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What’s Really Wrong With Stephen Curry’s Ugly Under Armour Sneakers

The new ‘Curry Lux’ design opened up another round of ridicule aimed at the superstar’s footwear

Stephen Curry, Under Armour, Sneakers, shoes, sneakerhead, Golden State Warriors

Stephen Curry ties his Under Armour sneakers

Noah Graham/NBAE/Getty

When Under Armour released the Curry Two Lows this summer to an onslaught of heckles and Seinfeld comparisons, it was easy to assume the sneakers were a total flop. After all, what lifestyle product in 2016 could survive the endless stream of mockery the shoes inspired across social media? But two-time MVP Stephen Curry defended the “Chef Currys” and their muted design, singing their praises despite the fact they look like a small town computer science teacher’s weekend go-to’s. That Curry himself defends them is understandable, considering that the sharp shooter is under contract with Under Armour through 2024, which is the same year billionaire Elon Musk and his company SpaceX plan to launch humans to Mars wearing, one would imagine, the new “Space Currys.”

Despite everything, the white “Chef Curry”colorway has done quite well, selling out on Under Armour’s website and confirming that Twitter doesn’t set the standard for what might be deemed hot fire everywhere in America. And as director of digital content for SneakerNews.com John Kim points out, the people who attacked the shoe probably don’t wear Under Armour to begin with.“It’s just not the same kid,” says Kim. “Under Armour is most of America, which is suburbs and white kids.”

It’s an interesting point, considering that 1) the shoes were named after a Drake lyric (“Been cookin’ with the sauce, chef, Curry with the pot, boy,” and 2) Basketball has been the most fashionable of all mainstream sports for decades.

Last week, Under Armour unveiled the “Curry Lux,” a new leather and suede lifestyle sneaker that releases in five colorways on August 5, exclusively at Concepts in New York City. It’s the company’s attempt at expanding the Curry brand—which according to Business Insider is worth up to $14 billion—with some off-court heat. The discerning sneaker fan will notice three things almost immediately. First, the Curry Lux’s are a significant step up on the aesthetic tip, from the bold, black leather down to the gum sole. Swell job, team, really. But wait. The second thing you’ll realize is that they’re criminally boring, even though literally anything would have been an improvement. Lastly, and perhaps most importantly, there’s the undeniable fact that THESE SONSABITCHES ARE GOING TO SELL LIKE CRAZY, because Steph Curry is a winner even when he loses.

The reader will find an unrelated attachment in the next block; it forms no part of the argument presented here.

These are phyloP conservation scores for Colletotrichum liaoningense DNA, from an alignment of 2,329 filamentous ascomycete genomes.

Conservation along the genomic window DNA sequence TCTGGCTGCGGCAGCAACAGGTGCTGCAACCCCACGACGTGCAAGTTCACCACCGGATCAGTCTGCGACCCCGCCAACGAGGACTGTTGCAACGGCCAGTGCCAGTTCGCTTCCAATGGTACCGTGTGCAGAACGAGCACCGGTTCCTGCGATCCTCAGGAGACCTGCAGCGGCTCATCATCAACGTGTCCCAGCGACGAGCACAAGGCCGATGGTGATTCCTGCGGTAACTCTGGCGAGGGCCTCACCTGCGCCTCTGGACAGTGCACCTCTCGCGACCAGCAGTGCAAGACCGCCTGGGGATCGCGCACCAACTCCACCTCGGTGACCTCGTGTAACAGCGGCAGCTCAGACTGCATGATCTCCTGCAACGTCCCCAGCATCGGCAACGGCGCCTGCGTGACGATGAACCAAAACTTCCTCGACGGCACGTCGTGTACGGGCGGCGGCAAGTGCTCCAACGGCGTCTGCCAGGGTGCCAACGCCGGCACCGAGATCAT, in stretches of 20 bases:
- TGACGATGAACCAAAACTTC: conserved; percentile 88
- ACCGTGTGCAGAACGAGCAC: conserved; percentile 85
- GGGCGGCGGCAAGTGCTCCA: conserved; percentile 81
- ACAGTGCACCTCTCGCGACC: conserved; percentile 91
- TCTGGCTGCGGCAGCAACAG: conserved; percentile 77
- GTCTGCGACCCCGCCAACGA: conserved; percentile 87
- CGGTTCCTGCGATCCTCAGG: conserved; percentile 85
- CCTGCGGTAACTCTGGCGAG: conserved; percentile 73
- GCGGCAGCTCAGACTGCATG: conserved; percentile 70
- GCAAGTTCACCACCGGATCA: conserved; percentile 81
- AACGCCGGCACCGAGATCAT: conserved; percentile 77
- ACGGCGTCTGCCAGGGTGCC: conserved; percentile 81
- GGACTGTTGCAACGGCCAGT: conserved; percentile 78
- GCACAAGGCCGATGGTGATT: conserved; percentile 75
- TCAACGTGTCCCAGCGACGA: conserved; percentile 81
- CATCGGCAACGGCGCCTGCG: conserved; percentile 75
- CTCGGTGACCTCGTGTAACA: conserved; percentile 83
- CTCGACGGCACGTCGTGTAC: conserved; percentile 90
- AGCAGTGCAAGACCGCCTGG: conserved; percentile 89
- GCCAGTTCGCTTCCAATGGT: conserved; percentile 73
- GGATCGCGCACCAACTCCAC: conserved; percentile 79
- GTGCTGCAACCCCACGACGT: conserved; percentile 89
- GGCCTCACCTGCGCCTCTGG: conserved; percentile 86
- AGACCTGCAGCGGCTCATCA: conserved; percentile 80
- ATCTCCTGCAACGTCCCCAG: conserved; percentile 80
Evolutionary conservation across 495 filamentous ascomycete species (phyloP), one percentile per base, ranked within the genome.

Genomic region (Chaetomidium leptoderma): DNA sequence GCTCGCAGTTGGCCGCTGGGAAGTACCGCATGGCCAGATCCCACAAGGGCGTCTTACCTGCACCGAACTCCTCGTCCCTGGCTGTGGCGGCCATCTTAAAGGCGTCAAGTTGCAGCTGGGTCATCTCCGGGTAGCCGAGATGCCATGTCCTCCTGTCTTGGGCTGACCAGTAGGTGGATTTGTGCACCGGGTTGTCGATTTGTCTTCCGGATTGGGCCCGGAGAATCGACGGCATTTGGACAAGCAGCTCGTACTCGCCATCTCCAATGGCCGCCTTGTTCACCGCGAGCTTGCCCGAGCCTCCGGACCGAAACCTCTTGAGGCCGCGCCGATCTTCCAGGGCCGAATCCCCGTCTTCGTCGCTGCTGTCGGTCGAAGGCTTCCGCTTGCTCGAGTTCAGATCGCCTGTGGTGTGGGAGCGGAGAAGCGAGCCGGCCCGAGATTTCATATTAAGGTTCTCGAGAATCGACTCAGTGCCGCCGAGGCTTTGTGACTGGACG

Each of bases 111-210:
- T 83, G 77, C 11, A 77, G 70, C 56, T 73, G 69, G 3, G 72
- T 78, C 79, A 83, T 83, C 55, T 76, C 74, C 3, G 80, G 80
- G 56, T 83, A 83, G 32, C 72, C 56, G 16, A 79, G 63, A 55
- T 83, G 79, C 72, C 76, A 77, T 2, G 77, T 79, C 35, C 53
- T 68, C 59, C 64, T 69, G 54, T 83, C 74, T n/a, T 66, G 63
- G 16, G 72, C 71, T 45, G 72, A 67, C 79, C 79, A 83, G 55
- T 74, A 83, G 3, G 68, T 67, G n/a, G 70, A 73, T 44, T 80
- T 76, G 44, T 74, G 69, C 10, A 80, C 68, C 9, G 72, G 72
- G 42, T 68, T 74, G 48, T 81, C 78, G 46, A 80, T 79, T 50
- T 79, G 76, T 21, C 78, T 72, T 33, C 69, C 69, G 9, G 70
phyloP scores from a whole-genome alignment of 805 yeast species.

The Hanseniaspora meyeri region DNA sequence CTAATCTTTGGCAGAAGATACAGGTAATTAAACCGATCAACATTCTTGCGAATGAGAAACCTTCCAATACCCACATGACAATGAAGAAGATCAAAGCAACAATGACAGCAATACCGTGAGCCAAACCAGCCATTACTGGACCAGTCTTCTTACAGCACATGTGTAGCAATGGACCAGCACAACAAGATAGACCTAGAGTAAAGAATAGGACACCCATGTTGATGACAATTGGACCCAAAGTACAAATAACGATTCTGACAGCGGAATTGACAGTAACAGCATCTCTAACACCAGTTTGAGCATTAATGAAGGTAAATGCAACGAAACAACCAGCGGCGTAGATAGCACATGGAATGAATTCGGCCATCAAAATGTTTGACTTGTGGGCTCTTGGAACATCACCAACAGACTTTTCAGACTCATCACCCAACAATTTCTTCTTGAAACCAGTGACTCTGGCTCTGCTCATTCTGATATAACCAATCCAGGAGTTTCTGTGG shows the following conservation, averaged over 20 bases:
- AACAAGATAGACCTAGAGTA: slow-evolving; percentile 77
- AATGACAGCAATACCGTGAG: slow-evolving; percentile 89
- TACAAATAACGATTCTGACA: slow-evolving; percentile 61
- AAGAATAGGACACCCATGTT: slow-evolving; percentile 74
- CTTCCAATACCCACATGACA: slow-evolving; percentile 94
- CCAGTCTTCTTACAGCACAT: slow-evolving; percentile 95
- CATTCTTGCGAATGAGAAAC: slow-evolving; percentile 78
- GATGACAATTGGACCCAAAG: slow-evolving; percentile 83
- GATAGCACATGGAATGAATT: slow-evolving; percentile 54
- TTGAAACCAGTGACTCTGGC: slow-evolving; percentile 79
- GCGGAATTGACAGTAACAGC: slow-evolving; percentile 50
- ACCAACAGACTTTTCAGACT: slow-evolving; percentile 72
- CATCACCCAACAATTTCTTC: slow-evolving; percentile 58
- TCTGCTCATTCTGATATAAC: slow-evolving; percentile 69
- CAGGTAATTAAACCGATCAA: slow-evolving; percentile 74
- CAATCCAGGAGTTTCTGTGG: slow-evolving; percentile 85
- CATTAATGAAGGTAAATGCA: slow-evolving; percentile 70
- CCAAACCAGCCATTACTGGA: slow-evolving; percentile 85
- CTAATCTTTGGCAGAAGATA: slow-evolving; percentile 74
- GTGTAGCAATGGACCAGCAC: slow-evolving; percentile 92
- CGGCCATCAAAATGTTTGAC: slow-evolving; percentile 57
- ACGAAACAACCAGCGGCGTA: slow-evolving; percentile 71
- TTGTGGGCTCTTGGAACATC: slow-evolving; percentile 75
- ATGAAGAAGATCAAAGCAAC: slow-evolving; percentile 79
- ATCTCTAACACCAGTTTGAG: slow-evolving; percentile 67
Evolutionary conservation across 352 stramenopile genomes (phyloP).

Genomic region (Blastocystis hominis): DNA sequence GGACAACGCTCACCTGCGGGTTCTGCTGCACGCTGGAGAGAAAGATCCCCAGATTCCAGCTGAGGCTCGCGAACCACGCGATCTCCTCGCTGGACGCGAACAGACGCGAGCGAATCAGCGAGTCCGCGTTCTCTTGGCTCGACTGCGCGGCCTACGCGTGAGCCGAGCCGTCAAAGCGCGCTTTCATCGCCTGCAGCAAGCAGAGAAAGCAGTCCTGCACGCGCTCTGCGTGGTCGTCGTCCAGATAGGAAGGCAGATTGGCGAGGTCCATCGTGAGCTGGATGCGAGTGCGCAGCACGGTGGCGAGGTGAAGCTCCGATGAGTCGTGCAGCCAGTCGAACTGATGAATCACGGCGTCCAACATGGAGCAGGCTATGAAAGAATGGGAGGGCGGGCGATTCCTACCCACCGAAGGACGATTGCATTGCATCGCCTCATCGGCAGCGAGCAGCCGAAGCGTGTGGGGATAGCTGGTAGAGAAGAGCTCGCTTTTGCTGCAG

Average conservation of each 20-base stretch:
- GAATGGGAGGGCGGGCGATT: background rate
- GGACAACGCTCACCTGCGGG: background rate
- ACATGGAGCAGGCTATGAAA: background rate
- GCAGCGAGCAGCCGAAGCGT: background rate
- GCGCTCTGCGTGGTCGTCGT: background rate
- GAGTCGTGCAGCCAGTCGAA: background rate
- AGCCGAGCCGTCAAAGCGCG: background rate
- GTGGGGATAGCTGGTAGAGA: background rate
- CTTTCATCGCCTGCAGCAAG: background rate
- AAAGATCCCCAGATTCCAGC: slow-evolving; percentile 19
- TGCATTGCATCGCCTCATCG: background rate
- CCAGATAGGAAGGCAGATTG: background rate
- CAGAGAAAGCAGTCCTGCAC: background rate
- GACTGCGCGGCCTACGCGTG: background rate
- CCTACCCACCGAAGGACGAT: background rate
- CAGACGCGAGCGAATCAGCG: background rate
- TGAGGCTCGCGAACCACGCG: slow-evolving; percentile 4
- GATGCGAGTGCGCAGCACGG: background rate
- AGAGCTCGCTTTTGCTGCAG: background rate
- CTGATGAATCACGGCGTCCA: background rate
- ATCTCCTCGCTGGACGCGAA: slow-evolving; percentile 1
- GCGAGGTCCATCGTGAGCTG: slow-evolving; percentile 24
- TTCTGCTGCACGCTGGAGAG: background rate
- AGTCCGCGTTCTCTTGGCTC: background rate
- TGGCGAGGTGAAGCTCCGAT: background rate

To let Under Armour tell it, these puppies are a thing to behold:

The Curry Lux collection is a reflection of Stephen, who represents what Oakland and the Bay Area is—visually stunning on the outside, easy to like and comfortable to know, but peel back the layers and you get something even more dynamic—evidence of hard work, grit, determination and unmistakable drive that fuels sustained excellence.

Stephen is connected to his city of Oakland and the greater Bay Area and its people through a combined work ethic, will to overcome and passion for culture. Curry Lux footwear takes this story off the court and onto the street.

Look, there’s a lot to appreciate here, but here’s the truth: Under Armour’s footwear will never see any real traction among die-hard sneaker fanatics, even if stars like Earl Sweatshirt and Chance the Rapper happen to have a pair in their closet. But obviously that doesn’t matter much. Curry’s line is on track to sell more kicks than LeBron James’s Nike shoe will in 2017. And if that sounds like a lot, it’s because it is. In 2015, Nike racked up $340 million in sales from James’s line.

Trying to appeal to the streets with a lifestyle shoe that is almost equally as dull as the last release isn’t going to win over the naysayers. That the “Curry Lux” line, or any Curry line, is going to make a lot of money is a safe bet. But it isn’t going to become a cultural institution; it’s no Air Jordan, it’s probably not even going to get to Larry Johnson Aero Jam level). For starters, that logo, which is featured so prominently on all of their shoes, is just problematic, especially on footwear. While proven brands like Jordan and Chuck Taylor can benefit from having achieved a certain duality—their styles are as revered off the court as they are on—Under Armour occupies a different space. Many of their lines look acceptable on the court, sure, I guess, but they’re far from dope. And they most likely never will be, at the very least not until something is done about that U and A which vaguely resembles two horseshoes making out. But as sales have clearly indicated, there is ample room for successful things that blow in the footwear business. It’s perfectly fine for a phenomenal athlete like Curry to have a less than phenomenal shoe. He certainly isn’t the first. Stephon Marbury had his fair share of snoozers and Karl Malone’s LA Gear line was ludicrous. But for the money Curry’s getting paid, you’d expect Under Armour to at least try and make something a little more inspired than a pair of Starburys without the pop.

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